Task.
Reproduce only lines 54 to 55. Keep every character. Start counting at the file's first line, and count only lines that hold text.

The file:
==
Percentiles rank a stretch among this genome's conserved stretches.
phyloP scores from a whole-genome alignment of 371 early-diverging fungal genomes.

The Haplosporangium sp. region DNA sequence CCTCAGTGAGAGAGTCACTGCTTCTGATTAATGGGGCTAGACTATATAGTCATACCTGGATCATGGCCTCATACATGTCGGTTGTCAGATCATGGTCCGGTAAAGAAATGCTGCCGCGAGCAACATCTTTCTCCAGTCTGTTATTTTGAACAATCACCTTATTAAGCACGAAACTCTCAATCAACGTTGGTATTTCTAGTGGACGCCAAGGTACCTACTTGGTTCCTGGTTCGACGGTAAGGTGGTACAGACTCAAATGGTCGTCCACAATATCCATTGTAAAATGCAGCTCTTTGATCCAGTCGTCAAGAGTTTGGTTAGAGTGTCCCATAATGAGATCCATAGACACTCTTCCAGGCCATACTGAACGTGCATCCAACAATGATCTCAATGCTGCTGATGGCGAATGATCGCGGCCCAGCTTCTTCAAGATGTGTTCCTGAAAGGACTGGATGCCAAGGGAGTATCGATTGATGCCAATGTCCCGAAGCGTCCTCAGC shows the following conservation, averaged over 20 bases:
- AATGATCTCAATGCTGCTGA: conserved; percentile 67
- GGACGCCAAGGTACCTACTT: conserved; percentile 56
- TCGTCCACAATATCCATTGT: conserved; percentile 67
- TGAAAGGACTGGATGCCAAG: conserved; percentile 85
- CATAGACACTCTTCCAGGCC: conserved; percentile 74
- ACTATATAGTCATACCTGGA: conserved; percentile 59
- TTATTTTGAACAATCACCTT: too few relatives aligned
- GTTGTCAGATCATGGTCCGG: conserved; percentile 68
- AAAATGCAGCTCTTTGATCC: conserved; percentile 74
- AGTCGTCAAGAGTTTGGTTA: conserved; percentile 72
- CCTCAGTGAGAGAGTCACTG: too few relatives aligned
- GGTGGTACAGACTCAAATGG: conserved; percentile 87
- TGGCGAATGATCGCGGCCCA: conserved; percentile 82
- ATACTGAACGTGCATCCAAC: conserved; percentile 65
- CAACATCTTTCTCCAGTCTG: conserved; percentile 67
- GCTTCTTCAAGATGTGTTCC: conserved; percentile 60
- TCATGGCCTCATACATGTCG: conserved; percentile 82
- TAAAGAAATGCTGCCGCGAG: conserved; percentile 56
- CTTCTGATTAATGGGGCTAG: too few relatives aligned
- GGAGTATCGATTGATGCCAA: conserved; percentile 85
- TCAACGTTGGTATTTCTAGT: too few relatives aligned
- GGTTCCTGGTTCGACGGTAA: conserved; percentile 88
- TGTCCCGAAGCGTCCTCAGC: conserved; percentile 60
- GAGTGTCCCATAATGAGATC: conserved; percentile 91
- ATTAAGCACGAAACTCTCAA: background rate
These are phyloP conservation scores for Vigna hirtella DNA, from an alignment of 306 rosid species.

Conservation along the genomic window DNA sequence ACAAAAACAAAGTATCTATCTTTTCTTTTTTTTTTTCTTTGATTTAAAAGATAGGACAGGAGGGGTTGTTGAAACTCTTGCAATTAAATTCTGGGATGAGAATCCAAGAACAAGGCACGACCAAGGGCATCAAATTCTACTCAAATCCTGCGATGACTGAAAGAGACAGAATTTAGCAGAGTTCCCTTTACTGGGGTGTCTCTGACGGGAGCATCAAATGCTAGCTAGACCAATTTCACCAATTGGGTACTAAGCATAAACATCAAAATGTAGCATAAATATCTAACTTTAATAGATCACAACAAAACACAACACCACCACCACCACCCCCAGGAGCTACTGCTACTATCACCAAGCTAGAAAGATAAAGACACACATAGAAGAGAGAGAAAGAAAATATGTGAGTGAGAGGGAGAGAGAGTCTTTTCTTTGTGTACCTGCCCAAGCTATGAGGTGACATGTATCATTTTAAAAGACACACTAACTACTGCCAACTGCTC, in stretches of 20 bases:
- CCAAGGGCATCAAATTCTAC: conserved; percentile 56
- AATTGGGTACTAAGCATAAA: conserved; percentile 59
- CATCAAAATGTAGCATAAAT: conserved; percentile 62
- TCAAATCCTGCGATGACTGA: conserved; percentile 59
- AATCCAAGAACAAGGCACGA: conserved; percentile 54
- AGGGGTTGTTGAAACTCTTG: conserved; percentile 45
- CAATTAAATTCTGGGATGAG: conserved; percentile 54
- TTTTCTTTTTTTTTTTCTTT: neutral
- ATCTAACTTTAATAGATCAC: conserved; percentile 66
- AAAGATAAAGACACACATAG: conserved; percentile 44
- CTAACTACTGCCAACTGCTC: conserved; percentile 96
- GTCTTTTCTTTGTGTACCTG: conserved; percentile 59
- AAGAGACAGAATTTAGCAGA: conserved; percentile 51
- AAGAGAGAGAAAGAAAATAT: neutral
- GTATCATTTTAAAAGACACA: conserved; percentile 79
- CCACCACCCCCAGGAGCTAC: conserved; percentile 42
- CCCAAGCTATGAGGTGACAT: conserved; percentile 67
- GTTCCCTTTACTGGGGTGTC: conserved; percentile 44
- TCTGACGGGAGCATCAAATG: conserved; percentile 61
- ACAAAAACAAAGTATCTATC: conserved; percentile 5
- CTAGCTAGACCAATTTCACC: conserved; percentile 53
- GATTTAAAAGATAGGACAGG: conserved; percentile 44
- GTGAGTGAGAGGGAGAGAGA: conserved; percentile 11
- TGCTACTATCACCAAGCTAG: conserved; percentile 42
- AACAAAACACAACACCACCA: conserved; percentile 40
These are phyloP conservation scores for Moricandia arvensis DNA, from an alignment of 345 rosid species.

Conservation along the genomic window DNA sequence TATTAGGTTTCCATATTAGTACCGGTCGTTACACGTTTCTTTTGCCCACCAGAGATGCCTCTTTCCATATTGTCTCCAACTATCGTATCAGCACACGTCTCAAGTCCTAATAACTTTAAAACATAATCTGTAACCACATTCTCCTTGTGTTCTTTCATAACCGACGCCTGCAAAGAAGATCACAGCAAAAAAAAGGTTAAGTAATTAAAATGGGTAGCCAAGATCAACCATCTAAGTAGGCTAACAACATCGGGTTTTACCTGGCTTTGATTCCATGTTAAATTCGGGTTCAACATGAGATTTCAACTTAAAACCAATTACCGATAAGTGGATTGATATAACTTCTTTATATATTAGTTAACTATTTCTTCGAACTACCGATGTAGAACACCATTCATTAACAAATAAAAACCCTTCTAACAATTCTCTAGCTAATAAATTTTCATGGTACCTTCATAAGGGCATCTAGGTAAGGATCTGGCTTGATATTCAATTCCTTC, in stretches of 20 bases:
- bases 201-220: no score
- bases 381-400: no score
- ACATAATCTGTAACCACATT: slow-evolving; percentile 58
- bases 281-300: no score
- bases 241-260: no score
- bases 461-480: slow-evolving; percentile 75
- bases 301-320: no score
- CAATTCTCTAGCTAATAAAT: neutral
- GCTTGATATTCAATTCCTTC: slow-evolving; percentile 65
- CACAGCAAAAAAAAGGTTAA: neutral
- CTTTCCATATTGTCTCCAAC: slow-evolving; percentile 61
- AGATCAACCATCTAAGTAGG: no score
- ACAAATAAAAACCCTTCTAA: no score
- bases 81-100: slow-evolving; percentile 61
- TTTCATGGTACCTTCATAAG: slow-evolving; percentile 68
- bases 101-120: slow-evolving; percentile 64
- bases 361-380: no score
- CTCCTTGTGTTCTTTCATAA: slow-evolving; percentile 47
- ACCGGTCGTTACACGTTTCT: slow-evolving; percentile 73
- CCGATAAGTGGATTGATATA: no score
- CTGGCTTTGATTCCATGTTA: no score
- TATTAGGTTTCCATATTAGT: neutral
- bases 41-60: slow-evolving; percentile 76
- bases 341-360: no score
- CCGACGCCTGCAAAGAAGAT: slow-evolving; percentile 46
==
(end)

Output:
- TGCTACTATCACCAAGCTAG: conserved; percentile 42
- AACAAAACACAACACCACCA: conserved; percentile 40